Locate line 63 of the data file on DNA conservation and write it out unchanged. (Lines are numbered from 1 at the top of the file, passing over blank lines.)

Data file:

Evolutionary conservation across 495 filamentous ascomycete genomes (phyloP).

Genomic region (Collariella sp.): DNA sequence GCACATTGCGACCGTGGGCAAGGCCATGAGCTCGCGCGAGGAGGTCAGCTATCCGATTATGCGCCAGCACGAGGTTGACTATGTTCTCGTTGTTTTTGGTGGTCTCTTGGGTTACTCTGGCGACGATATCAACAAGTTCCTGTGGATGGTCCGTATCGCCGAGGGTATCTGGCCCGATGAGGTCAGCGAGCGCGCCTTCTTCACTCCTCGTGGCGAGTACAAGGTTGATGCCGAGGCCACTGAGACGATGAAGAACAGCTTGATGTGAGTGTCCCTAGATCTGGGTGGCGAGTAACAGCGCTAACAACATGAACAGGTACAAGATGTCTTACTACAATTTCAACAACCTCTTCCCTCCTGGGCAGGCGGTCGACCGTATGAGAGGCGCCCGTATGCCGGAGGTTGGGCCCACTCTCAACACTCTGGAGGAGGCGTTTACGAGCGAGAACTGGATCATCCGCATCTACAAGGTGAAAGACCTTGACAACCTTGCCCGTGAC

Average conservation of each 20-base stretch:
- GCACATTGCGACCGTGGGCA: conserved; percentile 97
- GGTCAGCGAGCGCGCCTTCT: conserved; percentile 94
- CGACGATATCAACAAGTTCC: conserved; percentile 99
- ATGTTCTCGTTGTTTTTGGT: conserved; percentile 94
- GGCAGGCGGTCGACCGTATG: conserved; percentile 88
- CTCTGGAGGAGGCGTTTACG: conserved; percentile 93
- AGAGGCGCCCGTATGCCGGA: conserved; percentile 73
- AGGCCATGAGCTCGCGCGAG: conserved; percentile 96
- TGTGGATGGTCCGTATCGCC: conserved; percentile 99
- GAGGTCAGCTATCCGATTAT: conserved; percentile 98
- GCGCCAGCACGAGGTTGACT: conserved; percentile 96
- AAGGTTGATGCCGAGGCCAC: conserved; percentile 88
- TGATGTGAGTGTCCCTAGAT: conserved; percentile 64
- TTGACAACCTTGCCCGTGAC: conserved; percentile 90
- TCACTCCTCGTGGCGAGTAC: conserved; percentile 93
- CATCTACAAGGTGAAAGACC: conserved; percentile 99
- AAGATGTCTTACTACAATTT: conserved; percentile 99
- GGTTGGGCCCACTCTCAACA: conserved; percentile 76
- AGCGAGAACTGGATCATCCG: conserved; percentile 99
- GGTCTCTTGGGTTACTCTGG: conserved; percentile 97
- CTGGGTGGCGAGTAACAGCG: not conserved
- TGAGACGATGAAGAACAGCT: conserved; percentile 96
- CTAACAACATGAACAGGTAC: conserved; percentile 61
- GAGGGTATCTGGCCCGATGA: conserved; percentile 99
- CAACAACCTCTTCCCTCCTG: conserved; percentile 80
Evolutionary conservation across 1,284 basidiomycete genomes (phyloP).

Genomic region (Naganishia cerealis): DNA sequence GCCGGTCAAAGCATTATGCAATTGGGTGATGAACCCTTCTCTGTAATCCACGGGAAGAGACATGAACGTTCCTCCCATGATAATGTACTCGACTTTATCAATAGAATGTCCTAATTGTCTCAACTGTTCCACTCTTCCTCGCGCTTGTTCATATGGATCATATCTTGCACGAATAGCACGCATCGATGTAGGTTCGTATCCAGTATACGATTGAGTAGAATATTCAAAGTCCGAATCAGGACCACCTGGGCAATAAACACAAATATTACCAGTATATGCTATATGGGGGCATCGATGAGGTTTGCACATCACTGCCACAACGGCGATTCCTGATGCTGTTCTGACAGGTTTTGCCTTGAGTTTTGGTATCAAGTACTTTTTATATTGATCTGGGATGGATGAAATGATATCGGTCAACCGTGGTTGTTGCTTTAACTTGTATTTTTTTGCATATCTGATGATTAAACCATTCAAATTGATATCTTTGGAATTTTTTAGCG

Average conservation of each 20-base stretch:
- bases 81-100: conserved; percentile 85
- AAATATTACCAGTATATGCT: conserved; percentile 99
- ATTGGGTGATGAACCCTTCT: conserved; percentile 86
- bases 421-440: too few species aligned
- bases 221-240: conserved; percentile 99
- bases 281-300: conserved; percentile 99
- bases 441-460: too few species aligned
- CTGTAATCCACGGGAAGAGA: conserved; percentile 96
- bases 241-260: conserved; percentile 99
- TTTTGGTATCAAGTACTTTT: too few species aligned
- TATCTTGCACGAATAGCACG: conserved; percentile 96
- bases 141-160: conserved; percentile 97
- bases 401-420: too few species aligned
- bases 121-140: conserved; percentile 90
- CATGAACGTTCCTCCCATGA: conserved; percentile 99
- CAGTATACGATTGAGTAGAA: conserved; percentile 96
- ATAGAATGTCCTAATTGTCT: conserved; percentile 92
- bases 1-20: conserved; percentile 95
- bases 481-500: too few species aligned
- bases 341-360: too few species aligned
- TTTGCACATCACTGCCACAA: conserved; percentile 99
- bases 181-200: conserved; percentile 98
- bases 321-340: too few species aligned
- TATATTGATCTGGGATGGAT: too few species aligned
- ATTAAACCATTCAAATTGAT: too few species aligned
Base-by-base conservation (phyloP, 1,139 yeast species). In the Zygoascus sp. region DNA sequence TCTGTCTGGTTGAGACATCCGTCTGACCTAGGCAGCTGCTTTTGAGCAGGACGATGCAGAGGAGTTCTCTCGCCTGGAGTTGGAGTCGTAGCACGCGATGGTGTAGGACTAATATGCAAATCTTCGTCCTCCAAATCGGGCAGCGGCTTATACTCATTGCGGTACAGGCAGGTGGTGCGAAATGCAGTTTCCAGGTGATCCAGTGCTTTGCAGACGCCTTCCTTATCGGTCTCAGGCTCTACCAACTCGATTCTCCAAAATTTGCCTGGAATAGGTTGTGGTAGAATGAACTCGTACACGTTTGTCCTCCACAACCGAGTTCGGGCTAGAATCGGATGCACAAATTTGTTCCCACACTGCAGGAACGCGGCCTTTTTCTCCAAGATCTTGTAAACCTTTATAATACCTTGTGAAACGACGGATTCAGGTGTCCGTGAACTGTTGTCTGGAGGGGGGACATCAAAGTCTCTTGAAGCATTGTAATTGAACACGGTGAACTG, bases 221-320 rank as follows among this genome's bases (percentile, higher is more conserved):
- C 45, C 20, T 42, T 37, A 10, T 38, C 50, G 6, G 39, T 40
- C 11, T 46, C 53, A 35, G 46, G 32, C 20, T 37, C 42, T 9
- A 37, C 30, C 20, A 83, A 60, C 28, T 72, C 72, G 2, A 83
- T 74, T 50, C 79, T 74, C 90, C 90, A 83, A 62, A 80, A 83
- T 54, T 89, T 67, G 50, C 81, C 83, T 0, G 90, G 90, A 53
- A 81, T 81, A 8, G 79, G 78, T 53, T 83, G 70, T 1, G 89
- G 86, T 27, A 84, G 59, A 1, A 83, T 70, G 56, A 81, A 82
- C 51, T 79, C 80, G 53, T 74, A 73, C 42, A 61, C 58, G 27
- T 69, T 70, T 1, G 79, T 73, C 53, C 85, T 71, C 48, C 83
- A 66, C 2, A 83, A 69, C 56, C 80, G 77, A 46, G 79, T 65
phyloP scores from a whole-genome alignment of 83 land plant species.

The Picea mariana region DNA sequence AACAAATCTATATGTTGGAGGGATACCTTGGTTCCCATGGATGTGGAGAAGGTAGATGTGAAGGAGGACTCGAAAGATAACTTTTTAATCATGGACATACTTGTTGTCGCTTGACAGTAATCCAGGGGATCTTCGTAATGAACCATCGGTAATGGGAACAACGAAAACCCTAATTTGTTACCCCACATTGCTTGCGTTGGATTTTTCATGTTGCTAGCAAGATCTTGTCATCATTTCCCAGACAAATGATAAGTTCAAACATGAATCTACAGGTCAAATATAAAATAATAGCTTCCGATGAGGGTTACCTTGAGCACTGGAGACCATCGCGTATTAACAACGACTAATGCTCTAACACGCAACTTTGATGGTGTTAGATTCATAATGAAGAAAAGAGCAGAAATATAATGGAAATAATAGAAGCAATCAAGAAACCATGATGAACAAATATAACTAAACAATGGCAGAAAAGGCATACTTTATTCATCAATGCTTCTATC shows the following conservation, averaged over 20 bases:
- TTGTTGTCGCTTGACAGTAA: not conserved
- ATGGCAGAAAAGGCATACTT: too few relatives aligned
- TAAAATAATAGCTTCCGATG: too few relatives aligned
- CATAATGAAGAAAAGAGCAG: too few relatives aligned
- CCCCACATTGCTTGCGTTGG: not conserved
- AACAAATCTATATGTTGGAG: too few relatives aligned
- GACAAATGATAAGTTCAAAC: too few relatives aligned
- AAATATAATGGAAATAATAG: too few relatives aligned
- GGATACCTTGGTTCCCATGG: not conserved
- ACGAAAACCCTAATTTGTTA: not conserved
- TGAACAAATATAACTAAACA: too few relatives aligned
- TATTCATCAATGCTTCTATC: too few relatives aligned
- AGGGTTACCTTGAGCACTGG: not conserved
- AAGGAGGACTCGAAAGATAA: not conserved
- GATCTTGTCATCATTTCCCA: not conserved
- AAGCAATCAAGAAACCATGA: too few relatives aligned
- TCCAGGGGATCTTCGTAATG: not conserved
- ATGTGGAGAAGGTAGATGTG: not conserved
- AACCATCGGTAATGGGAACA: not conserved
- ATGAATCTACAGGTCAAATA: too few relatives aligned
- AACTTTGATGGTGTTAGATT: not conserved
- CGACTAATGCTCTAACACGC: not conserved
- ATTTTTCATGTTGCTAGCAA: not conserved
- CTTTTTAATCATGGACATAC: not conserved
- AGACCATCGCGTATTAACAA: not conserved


- A 81, T 81, A 8, G 79, G 78, T 53, T 83, G 70, T 1, G 89